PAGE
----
Cosmetic damage, including rashes or minor hair loss, can be predictably serious to the owner of a pet or a show animal. However, cosmetic damage also can cause losses in animal agriculture out of proportion to actual damage. An example of this is the condition ” gotch ear” in cattle caused by the Gulf Coast tick Amblyomma maculatum in the southern United States. Damaged ear cartilage is cosmetic, but causes the animals to be placed in an “odd lot,” with per-pound prices less than those of undamaged cattle.

Restricted Trade

Many pests have distinctive distributions, and preventing movement or dispersal into new areas is of paramount importance. Cattle ticks (Boophilus) and screwworms (Cochliomyia hominivorax) were eradicated from the southern United States in the 20th century, but the ticks inhabit Mexico and countries south of it, and screwworms persist on some Caribbean islands and South America. The U.S. habitat obviously is still suitable. Without complex systems of animal quarantine,treatment, and examination, it is certain these pests would reestablish in the United States.
Exotic arthropods pose a great threat either as direct pests or vectors of disease agents such as those that cause heartwater or African swine fever. The Office International des Epizooties lists diseases of risk for animals worldwide, and one of those on List A (greatest risk) is bluetongue. This viral disease of ruminants, such as cattle and sheep, is transmitted by biting midges, and is endemic in the United States. Trade restrictions from bluetongue cost the U.S. cattle industry many millions of dollars annually, even though cattle themselves do not usually develop obvious disease. Some major trading partners lack bluetongue, and their agricultural authorities fear an impact of bluetongue on their sheep industries, because sheep are more susceptible than cattle are. Western Europe is struggling with trade issues due to a recent (especially since 2006), persistent, spreading outbreak of bluetongue extending as far north as northern Germany and England.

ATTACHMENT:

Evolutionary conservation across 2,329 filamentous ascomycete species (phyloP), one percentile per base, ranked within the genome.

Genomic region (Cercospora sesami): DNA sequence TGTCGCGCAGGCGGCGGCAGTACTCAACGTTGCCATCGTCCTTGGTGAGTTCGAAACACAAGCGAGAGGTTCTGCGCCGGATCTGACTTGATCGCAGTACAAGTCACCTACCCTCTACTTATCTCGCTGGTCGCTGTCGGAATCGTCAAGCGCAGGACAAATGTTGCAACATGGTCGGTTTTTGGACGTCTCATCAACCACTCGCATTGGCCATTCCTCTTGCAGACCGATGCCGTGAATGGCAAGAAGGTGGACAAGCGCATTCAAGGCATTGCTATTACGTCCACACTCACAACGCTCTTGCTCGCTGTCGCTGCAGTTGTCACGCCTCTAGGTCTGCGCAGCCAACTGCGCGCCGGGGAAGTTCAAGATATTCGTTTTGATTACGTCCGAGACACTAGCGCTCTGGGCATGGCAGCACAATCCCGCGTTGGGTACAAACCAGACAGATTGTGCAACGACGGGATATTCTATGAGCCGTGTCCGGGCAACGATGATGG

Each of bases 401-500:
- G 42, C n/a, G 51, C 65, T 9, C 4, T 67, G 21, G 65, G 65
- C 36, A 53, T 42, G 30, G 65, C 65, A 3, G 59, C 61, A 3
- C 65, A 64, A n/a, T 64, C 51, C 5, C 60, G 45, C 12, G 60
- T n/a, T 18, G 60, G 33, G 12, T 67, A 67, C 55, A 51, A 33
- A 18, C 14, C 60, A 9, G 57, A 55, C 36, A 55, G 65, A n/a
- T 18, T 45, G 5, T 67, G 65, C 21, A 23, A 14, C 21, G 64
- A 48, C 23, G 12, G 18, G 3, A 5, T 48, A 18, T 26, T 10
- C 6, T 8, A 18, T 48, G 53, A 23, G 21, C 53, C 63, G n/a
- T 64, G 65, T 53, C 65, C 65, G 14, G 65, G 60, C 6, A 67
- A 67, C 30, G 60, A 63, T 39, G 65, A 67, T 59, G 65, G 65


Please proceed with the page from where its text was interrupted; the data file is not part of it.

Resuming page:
A number of serious animal disease agents are transmitted by arthropods. The worst of these are tropical, and they cause death and heavy production losses in the affected countries. African trypano-somiasis causes a wasting-type disease known as nagana in animals and sleeping sickness in humans, and Theileria parva, called East Coast fever, can cause 90-100% mortality in affected cattle in eastern Africa. People in developed countries tend to underestimate the true value of animals in the developing world. Animals are vital there not only for protein-rich food, but for draft and transportation purposes, and as wealth. They are the basis of many pastoral peoples’ economies, and the economic impact of some of these animal diseases can exceed even the impact of similar, serious human pathogens.
Temperate zones also have some rather important arthropod-transmitted animal disease agents, including Anaplasma, dog heart-worm, and equine infectious anemia virus. In the United States and Europe, the direct effects of arthropods on animal production generally exceed losses caused by arthropod-transmitted diseases. However, the role of wild animals as natural reservoirs of pathogens that incidentally infect people is very important in both temperate and tropical zones. Diseases that cycle naturally in animal populations and occasionally infect people are called zoonoses. Zoonoses comprise some of the more notorious arthropod-related human health problems. They include plague (maintained in rodents and transmitted by fleas), Lyme disease (maintained in rodents and transmitted by ticks), and St. Louis encephalitis (maintained in birds and transmitted by mosquitoes). Previously unknown tick-borne ehrlichioses (caused by intracellular bacteria-like organisms in the genus Ehrlichia) have been recently discovered infecting humans in the United States. They are zoonotic in origin and typify a category of “emerging” human diseases that is now of great interest in the medical community.